The Government’s Quiet War on Scientists Who Know Too Much
The transformation of Dr. Thomas Mancuso began in the lonesome archives of research science where he has spent most of his life. He was a respected authority in his field but a man free of most pretensions, a recluse by nature, unassuming in appearance — small, almost frail, with a thin face bobbing above a sweater and tie of some faded fashion.
Then, suddenly, he was at war with the U.S. government. He became known as a dissident scientist and found himself the target of a campaign of suppression.
The new Mancuso was created by the government he once served. In 1964 the government commissioned him to measure how safe nuclear plants are for the people who work in them. It was the first study of its kind and was therefore invested with special significance. His initial findings were innocuous. But eighteen months ago he and two associates turned up alarming evidence that low levels of radiation, previously thought to be safe, can actually be quite deadly.
The implications extend far beyond the fate of nuclear workers. If Mancuso is right, it means that thousands of us will die from radiation we are receiving. It means that current government standards on radiation are meaningless, that having repeated chest X-rays or living next to a nuclear plant can be extremely dangerous, and that our government has sponsored a cruel illusion for the past three decades.
In another society the government might have exiled Mancuso to a work camp, seized his belongings, reduced him to a nonperson. Here the process was kinder. Our government simply cut off his funds, shoved him into premature retirement and tried to take possession of his study.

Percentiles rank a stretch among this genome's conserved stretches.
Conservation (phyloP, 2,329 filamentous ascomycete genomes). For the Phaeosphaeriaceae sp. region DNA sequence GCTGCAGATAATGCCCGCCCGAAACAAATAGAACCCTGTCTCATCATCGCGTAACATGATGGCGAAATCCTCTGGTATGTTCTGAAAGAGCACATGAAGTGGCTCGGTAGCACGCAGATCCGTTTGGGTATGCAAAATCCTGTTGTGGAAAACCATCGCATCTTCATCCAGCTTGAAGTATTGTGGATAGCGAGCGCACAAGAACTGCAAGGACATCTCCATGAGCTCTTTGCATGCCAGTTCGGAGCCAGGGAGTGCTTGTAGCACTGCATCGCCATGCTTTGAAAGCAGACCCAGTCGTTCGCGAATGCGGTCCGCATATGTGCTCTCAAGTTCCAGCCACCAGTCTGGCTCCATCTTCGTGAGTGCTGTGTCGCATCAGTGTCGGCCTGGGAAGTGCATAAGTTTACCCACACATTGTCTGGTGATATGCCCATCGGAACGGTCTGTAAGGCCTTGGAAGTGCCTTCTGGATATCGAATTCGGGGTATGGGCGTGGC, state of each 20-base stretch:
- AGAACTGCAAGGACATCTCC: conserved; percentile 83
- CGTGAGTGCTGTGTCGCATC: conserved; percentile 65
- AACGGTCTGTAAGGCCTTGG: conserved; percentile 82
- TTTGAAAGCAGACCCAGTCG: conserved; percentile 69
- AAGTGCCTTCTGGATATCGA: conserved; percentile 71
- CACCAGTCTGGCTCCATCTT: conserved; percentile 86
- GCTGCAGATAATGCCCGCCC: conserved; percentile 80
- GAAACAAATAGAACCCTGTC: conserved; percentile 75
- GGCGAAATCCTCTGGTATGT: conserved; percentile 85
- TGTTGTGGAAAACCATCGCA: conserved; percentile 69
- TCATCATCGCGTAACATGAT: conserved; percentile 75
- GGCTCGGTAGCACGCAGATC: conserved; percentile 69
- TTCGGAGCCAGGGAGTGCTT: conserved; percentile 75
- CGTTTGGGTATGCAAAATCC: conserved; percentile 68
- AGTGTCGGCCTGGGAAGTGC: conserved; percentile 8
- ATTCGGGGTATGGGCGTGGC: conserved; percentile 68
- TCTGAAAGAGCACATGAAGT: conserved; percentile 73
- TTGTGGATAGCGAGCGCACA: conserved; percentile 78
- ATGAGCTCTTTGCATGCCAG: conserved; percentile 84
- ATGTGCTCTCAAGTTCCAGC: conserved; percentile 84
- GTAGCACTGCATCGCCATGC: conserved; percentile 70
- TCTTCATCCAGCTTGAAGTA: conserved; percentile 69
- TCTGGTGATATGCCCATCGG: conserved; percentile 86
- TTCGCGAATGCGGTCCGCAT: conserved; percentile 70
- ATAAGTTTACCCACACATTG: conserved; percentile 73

Mancuso’s findings come at a time when there is a proliferation of new and scary information about the poisonous nature of our changing environment. In that context it lacks the impact it might once have had. But what Mancuso has produced is the first study on the peaceful use of radiation that relies on what has already happened, rather than on what might occur in the future. The numbers on Mancuso’s charts and graphs are real people who died after being exposed to doses of radiation the government claims are perfectly safe.
Since World War II the government has sanctioned, subsidized and generally overindulged all forms of nuclear power. If radiation victims or their surviving relatives now start to file suits, the government might be obliged to pay millions, perhaps billions, in compensation.
The government’s response is that Mancuso lacks proof; it sees no need for panicky action. The government’s case, however, would be more persuasive if its record were more open-minded. Mancuso’s predicament, and his study, are particularly disturbing because he is only one of several scientists the government has tried to squelch for challenging its view of nuclear safety. And there is, in that press for unanimity, the dark hint of coverup.